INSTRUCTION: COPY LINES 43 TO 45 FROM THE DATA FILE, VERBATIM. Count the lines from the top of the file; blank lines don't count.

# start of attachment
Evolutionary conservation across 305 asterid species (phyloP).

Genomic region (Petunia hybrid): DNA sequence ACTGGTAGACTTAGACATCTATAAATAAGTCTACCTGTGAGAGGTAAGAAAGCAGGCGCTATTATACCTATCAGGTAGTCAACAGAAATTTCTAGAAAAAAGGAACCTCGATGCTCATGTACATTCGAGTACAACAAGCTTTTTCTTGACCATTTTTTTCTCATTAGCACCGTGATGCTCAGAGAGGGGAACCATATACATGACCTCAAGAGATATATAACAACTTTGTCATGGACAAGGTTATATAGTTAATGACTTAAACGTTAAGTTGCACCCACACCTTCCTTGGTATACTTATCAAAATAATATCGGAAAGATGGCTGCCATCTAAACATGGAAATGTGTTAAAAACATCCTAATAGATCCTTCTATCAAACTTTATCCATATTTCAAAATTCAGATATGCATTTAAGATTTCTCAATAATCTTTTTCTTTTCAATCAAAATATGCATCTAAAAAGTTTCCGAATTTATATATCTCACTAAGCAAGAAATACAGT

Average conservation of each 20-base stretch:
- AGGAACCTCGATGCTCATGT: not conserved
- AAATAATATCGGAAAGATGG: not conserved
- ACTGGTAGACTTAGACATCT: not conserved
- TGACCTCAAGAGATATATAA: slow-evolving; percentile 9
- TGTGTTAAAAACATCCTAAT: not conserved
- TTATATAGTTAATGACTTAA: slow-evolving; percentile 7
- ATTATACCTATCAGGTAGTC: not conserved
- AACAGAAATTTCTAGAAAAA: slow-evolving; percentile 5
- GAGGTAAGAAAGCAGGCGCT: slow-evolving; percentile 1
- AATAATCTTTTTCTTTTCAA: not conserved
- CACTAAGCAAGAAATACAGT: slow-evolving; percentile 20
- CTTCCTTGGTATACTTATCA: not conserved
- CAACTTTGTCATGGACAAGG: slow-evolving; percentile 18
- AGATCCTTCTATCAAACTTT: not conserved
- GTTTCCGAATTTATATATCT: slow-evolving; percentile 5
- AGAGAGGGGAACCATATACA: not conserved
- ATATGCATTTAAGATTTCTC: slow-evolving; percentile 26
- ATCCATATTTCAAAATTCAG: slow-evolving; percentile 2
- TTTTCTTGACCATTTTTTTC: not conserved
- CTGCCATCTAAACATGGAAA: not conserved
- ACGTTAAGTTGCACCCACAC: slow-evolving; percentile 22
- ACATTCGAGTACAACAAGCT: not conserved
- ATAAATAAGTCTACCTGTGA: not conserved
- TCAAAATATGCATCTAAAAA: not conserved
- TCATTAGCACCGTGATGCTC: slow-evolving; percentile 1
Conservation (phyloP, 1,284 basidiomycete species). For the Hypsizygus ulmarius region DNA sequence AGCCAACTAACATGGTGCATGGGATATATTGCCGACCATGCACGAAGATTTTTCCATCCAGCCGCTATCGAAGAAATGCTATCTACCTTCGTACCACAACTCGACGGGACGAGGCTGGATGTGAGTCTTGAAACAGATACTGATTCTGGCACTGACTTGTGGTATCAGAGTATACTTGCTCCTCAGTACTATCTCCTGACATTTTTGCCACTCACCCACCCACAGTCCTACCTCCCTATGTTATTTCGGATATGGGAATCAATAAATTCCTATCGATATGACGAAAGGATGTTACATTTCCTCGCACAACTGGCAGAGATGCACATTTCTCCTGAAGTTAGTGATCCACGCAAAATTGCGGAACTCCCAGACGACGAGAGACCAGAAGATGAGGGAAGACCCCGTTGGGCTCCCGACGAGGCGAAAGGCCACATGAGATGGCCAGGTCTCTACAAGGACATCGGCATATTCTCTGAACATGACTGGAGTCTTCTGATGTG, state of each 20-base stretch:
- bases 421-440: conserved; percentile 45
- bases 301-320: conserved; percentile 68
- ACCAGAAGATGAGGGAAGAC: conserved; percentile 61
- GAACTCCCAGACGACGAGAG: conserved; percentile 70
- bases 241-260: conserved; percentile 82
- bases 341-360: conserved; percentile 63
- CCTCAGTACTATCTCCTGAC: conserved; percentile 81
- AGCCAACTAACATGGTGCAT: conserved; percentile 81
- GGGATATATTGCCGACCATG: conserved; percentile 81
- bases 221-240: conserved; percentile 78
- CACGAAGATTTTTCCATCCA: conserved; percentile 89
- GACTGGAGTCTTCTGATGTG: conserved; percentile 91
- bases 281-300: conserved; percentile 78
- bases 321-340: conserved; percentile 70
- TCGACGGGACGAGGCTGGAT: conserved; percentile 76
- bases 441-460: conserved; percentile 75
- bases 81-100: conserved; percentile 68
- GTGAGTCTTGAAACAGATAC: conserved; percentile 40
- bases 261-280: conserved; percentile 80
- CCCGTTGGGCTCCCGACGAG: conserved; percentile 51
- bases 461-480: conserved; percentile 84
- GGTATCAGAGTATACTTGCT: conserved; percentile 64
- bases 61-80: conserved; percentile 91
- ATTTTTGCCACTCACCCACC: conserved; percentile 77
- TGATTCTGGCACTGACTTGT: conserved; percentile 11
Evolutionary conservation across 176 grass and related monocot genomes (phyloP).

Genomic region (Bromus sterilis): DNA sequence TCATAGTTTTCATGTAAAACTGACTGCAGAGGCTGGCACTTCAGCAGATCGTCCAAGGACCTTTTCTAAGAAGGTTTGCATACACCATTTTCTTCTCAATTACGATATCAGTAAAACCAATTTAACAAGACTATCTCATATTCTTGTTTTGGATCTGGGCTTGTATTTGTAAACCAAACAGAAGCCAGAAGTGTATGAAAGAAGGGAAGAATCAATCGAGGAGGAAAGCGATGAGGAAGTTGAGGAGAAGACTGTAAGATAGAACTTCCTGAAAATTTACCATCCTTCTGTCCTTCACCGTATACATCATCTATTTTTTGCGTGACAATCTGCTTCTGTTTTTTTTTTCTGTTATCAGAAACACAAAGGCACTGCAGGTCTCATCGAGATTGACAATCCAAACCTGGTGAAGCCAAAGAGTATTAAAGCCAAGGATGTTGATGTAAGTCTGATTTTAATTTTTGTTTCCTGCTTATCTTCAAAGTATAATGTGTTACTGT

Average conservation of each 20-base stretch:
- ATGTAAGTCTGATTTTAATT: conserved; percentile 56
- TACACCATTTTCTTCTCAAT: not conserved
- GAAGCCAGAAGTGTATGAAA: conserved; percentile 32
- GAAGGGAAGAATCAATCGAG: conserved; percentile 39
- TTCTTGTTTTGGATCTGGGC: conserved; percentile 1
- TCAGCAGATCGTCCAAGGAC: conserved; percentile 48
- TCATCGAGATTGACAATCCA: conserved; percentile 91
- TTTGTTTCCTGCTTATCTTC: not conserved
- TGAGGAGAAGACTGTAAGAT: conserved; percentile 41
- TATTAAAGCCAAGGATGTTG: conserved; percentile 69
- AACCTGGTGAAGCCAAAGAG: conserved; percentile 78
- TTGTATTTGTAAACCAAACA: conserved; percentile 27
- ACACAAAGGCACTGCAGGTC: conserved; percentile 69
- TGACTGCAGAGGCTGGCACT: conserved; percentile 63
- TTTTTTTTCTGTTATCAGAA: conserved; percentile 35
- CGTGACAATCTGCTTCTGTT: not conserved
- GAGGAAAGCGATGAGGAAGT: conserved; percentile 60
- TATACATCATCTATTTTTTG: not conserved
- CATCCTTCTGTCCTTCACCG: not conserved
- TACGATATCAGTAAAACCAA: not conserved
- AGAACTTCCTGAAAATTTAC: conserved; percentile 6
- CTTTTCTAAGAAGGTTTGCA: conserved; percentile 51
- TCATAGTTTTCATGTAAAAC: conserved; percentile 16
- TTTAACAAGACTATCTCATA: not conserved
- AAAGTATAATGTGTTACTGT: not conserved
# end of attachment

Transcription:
- bases 321-340: conserved; percentile 70
- TCGACGGGACGAGGCTGGAT: conserved; percentile 76
- bases 441-460: conserved; percentile 75